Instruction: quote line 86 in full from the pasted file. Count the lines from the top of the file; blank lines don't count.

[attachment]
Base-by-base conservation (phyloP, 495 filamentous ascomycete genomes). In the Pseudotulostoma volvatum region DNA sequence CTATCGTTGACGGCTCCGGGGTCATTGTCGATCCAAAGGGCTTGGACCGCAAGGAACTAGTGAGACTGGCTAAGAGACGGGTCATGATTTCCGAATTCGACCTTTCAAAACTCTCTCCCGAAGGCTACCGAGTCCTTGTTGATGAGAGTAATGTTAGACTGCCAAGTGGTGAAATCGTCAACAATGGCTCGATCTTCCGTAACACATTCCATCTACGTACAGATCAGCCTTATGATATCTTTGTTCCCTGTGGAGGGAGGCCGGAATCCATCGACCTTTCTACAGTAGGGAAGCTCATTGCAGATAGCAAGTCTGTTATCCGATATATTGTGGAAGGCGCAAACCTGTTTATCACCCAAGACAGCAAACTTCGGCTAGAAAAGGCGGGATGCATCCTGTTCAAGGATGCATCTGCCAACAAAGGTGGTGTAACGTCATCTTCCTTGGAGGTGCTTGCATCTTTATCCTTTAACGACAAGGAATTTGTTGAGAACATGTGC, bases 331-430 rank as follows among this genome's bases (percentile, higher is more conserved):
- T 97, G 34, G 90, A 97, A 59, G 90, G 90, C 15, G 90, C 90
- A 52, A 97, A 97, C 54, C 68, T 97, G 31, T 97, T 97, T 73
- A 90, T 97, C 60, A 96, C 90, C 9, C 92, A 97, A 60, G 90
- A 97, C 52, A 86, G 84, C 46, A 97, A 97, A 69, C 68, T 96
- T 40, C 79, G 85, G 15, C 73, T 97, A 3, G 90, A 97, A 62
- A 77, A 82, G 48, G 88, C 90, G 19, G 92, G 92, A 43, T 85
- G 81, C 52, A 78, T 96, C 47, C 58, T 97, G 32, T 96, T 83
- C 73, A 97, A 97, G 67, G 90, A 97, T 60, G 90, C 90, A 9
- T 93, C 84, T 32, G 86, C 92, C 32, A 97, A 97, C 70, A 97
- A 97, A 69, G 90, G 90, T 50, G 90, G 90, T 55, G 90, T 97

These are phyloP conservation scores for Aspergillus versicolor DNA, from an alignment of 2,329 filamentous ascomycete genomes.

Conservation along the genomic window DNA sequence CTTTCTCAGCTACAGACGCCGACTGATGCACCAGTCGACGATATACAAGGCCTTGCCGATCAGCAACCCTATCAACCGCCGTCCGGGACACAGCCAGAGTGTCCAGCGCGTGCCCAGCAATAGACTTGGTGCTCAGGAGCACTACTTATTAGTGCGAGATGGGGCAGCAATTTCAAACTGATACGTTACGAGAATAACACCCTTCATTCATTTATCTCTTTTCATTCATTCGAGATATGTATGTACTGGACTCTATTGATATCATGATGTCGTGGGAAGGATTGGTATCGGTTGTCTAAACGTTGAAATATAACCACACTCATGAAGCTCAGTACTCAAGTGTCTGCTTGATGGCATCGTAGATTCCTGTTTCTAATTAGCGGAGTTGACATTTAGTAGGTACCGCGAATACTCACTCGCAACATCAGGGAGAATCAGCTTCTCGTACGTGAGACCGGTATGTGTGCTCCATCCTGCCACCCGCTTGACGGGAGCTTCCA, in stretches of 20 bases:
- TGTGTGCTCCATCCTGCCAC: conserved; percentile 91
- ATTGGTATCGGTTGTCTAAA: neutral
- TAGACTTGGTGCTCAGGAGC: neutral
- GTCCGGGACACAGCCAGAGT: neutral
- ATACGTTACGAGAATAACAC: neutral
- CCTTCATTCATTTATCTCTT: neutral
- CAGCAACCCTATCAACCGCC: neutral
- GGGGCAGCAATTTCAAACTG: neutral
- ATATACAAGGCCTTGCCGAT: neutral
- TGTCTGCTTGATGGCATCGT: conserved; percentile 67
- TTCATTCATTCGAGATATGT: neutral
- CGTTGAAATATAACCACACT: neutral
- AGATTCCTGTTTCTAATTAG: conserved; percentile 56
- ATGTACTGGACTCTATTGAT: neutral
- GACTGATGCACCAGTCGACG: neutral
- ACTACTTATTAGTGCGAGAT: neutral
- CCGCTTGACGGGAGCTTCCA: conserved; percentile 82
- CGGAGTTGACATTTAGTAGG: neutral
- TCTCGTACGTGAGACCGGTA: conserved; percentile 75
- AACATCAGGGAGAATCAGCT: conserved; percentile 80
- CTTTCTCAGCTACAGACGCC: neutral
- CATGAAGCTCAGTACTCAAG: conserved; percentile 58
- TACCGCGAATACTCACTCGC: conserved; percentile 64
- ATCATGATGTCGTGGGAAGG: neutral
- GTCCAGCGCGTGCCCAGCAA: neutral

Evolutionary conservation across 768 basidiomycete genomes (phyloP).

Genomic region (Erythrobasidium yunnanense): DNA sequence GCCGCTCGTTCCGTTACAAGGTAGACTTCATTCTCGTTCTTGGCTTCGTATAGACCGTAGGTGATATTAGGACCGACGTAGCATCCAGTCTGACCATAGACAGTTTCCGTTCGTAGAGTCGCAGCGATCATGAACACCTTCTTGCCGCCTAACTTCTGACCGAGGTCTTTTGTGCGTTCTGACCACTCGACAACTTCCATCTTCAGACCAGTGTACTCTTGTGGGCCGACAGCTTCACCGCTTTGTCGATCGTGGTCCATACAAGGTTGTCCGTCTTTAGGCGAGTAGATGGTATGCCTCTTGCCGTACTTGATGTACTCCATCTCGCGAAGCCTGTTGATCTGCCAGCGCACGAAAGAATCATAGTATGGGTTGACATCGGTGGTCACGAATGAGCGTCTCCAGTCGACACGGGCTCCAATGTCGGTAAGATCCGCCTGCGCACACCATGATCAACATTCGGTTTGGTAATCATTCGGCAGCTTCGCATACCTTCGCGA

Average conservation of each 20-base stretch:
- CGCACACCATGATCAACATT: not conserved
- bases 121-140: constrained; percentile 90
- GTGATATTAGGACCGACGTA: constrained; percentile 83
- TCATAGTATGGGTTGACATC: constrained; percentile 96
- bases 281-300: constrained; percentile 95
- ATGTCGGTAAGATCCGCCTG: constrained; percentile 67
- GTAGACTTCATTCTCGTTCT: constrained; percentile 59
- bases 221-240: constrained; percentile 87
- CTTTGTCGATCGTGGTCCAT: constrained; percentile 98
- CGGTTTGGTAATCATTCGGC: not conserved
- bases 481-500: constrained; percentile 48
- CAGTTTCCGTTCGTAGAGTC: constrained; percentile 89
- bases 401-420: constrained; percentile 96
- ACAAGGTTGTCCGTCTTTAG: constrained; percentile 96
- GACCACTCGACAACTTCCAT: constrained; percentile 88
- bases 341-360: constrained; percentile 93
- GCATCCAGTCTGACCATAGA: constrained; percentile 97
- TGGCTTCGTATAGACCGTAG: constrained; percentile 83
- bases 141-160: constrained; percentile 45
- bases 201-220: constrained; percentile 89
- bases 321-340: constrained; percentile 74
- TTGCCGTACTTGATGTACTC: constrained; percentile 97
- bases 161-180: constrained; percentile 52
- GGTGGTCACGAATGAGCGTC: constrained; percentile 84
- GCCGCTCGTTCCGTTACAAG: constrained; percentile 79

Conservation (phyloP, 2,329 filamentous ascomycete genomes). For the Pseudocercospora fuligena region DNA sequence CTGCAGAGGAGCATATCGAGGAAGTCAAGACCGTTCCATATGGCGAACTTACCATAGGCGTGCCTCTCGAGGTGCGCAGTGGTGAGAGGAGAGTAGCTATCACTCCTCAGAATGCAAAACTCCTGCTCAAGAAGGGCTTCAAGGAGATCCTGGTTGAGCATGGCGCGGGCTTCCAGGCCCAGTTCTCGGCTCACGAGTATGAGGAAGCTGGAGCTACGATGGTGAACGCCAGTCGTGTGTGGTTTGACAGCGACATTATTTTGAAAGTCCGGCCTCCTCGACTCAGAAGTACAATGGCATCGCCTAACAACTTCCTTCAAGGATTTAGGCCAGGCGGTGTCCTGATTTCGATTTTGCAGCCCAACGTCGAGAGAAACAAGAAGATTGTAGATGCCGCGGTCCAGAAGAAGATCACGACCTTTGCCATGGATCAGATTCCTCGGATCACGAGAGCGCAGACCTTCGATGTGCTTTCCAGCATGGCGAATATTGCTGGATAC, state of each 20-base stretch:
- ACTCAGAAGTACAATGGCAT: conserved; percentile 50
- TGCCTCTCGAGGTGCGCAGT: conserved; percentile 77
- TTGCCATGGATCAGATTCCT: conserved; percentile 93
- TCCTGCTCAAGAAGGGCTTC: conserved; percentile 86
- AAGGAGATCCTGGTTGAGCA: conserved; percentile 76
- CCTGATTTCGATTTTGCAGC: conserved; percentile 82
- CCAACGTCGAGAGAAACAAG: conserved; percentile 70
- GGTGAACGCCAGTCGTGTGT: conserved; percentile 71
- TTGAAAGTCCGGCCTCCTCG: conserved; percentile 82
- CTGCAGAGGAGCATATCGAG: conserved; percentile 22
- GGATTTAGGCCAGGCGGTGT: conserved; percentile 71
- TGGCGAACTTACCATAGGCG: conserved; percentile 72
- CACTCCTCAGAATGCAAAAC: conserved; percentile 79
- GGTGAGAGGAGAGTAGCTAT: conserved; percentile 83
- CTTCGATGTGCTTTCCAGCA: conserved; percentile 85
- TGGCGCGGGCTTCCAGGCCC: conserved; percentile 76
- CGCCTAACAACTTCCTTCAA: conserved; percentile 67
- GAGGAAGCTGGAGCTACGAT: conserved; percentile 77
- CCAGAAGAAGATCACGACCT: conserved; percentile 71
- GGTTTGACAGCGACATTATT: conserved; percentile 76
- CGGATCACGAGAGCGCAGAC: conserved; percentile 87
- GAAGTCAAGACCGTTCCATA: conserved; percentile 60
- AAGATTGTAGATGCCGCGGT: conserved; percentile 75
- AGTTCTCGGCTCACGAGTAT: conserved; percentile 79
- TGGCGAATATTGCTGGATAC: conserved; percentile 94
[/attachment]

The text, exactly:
- CCAGAAGAAGATCACGACCT: conserved; percentile 71